There are many ways to provide light in the darkness. The flashlight comes to mind immediately, and it does a very good job.
Prior to the development of light bulbs and flashlights, people used torches, candles, oil lamps, kerosene lamps, and lanterns.
Some of us may think of a lantern as an outdated mode of lighting. Or at least nothing more than a decorative piece to produce some light and ambience at backyard parties.
But the fact is, today’s solar-powered lanterns are a modern convenience. They have a number of advantages over some other forms of lighting. Today I want to take a look at the evolution of the lantern before telling you what to look for in its modern form.
Tracing back to antiquity
The first mention of lanterns we’re aware of was in documents uncovered in ancient Greece. They’re mentioned by Empedocles of Agrigentum and the poet Theopompus.
Other countries of that time also used lanterns, including Egypt and China. They were made of paper, silk, or animal hide, along with wood and bamboo. Candles were the light source inside these lanterns.
Eventually lanterns were made of tin boxes or cylinders with glass panels. They had holes at the top so the candle could get enough oxygen to keep burning.
In order to provide light at night for crossroads, lanterns made of iron baskets filled with wood knots were hung from poles and lit. Eventually they were replaced by oil lanterns using whale oil as fuel. Gas and kerosene lanterns followed.
Festivals and celebrations
In ancient China, fireflies were caught and placed in containers used as lanterns.
Some traditions with lanterns continue to this day in countries such as China for festivals and other celebrations.
The Ghost Festival in China includes lanterns in the shape of lotus (an aquatic plant) placed in rivers to symbolically guide the souls of ancestors.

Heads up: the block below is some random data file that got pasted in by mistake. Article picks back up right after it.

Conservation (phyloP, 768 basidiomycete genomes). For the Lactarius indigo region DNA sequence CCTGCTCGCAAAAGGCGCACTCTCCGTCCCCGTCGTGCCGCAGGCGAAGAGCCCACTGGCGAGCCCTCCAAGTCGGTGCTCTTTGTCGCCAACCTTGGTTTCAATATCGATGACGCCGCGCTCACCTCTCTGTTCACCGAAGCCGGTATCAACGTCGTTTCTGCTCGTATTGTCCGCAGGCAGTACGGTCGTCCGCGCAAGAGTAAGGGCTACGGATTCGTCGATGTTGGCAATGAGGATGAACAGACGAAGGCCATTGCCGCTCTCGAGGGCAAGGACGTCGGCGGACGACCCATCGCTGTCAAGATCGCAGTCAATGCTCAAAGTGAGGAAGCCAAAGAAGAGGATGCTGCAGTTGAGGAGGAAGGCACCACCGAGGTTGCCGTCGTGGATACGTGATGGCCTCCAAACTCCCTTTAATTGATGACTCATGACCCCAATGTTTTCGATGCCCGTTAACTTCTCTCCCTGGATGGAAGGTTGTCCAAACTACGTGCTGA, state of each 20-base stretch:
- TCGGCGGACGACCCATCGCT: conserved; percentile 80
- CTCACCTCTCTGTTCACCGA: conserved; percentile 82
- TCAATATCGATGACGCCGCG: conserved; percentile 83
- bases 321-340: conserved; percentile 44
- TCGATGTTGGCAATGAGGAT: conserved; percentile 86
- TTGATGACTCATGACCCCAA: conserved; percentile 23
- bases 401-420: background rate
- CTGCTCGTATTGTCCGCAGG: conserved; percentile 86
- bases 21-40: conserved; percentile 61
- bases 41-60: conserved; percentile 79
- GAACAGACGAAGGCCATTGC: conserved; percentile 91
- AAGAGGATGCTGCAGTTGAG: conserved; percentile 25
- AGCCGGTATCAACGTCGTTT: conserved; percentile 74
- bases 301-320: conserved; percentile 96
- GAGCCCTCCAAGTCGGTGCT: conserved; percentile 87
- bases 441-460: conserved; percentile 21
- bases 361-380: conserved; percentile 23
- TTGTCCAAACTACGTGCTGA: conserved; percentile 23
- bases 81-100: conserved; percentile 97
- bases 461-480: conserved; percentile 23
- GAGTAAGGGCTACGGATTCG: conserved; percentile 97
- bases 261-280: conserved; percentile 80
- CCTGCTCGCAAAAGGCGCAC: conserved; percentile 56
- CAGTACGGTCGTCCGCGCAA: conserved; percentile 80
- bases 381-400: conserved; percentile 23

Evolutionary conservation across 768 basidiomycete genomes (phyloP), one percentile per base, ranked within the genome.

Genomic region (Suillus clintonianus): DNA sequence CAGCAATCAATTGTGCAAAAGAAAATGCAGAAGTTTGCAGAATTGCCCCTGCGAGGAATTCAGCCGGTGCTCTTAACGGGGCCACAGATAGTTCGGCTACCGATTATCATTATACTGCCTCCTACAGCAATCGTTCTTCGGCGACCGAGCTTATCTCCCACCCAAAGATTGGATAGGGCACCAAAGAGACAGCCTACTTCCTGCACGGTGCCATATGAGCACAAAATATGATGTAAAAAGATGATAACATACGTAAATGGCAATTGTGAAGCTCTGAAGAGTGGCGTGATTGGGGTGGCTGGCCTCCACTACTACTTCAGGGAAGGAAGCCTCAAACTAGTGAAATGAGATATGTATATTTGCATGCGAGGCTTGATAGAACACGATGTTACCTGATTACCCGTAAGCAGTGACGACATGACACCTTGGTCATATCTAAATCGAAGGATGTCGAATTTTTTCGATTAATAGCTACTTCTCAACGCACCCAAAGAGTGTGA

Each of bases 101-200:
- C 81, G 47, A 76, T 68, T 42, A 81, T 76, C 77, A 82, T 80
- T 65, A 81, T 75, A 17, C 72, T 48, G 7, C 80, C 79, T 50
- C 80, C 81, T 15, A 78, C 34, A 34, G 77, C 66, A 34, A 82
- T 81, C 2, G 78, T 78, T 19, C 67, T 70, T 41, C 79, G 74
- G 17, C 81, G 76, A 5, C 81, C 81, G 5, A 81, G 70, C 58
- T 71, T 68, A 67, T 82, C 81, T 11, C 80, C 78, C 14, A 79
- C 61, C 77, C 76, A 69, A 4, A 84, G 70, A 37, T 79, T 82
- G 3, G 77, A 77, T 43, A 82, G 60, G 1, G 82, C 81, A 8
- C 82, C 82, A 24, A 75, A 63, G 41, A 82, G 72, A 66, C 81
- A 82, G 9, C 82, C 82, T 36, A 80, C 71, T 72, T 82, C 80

The lighting of numerous paper lanterns also marks the final day of the lunar New Year in China. Some lanterns can be seen floating in the sky during this holiday celebration.
Becoming increasingly popular
More recently developed lanterns are electric and can be used for illuminating streets and houses.
Lanterns are also sometimes used inside homes to light dark areas at night. They are also useful during camping and hunting trips.
Lanterns are seeing a big surge in popularity in recent years. Both for their practicality and appearance, but also for the ambience they add. They can be used on tabletops or strung as lights on patios. As well as on camping grounds and for RV trips.
Due to their 360-degree shine radius, many people can benefit from their light at the same time. And, of course, they’re put into very good use when the power goes out.
What to look for in a lantern
Earlier I mentioned solar-powered lanterns. Batteries will wear out – often at the most inopportune time – so solar is the way to go. Plus, fuel-burning lanterns can be dangerous. Especially if used in small spaces without proper ventilation.
In addition to affordability, a quality to look for in your search for a solar lantern is its ability to charge other electric items, such as your phone. Make sure it has a USB charge port for that.
You don’t want a solar lantern that will blow over at the slightest breeze, so get one that’s stable but also easily portable. Make sure it is durable and weather-resistant, and has a hook for hanging.
Of course, the level of brightness is important. Look for a lantern that has 800 or more lumens. Which is the equivalent to the light produced by 800 candles or a 6-watt bulb. And if there are various settings for that light, including strobe, all the better.
You also want a lantern that is simple to use at the touch of a button, especially if children or grandchildren will occasionally operate them. Even a solar-powered lantern will contain a battery, so make sure it’s one that has long run times.
If you’re looking for a way to light up your indoor and outdoor activities, a solar lantern would be a great choice. Just make sure you get one that provides everything you need.